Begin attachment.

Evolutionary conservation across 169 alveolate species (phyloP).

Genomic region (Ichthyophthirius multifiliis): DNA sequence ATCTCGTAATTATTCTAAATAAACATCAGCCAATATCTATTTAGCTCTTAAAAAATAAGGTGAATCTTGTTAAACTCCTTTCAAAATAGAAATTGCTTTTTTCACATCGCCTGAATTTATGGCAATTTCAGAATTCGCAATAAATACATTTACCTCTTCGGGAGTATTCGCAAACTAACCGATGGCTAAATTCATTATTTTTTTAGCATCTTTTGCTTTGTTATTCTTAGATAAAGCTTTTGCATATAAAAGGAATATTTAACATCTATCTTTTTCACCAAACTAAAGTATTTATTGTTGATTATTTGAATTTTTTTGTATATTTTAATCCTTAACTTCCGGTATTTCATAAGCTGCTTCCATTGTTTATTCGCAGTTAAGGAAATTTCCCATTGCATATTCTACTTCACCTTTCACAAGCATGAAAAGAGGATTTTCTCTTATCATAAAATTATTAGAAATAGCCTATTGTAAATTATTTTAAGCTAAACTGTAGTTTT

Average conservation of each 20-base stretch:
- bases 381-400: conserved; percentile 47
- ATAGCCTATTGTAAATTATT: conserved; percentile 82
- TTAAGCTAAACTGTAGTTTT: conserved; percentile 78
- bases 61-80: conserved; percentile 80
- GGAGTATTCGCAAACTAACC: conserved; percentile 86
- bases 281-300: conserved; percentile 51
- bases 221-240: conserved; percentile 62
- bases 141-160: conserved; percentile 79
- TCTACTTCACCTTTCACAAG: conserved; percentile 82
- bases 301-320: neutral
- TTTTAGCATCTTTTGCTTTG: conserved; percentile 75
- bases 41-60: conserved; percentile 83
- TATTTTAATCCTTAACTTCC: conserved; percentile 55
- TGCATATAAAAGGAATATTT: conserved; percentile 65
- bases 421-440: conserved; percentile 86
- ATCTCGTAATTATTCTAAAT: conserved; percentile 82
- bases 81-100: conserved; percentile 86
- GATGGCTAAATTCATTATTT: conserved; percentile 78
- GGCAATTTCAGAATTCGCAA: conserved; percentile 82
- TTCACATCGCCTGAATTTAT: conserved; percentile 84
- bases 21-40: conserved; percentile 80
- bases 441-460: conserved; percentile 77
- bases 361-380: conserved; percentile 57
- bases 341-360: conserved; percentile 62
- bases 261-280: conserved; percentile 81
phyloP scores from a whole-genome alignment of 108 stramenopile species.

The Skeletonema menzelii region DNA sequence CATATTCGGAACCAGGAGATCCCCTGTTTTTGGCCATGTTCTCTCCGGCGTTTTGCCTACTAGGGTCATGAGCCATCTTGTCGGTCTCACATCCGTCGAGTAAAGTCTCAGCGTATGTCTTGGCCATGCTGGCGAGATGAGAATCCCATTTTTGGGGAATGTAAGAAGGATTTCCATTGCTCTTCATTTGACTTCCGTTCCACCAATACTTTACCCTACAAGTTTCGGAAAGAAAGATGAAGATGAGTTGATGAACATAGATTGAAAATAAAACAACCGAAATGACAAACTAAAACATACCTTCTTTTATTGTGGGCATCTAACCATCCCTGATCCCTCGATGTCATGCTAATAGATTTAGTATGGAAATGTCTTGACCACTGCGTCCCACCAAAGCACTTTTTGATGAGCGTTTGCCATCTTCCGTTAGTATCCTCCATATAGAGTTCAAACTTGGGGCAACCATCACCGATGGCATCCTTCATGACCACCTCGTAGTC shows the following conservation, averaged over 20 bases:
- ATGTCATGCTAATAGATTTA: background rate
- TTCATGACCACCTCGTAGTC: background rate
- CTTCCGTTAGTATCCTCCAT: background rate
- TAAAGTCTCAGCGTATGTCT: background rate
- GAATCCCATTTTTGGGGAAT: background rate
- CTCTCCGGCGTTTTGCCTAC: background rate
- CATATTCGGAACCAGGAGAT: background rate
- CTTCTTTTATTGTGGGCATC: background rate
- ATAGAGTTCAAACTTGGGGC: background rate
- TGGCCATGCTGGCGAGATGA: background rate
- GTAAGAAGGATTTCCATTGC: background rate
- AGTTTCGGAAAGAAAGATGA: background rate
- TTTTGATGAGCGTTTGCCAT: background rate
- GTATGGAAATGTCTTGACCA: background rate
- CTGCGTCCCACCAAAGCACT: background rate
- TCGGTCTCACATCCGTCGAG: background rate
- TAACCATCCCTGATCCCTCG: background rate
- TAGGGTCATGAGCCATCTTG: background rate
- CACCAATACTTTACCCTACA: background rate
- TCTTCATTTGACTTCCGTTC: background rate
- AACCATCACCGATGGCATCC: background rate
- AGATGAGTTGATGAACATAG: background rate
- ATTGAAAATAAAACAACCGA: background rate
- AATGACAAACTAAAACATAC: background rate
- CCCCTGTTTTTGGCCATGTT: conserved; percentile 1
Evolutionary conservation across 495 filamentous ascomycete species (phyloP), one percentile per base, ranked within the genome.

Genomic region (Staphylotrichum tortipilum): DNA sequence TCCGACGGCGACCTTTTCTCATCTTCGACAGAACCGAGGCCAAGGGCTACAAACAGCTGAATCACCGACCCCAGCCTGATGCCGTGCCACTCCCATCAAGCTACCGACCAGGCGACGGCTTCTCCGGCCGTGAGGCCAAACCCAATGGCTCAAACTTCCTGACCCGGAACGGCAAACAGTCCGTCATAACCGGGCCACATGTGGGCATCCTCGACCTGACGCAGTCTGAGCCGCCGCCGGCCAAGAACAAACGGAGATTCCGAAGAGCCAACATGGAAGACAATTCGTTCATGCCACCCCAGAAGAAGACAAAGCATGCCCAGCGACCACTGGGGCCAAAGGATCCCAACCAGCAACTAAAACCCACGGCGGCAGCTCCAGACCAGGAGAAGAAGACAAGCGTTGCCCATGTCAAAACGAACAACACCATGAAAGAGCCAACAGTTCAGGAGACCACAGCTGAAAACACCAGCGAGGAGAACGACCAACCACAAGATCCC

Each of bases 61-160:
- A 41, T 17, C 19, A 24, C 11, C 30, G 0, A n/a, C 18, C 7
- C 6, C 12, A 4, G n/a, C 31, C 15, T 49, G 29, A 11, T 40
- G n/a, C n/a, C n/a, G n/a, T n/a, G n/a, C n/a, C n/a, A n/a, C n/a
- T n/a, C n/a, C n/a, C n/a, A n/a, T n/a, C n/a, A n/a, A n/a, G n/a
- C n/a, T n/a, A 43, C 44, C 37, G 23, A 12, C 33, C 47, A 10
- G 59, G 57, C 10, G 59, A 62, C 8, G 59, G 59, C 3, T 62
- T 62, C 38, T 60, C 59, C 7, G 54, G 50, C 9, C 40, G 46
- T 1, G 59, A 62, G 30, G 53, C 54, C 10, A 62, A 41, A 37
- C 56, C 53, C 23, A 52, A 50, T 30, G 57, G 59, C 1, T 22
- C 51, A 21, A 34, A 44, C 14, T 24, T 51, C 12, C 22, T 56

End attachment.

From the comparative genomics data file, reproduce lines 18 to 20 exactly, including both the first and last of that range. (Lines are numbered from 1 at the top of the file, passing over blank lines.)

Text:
- bases 421-440: conserved; percentile 86
- ATCTCGTAATTATTCTAAAT: conserved; percentile 82
- bases 81-100: conserved; percentile 86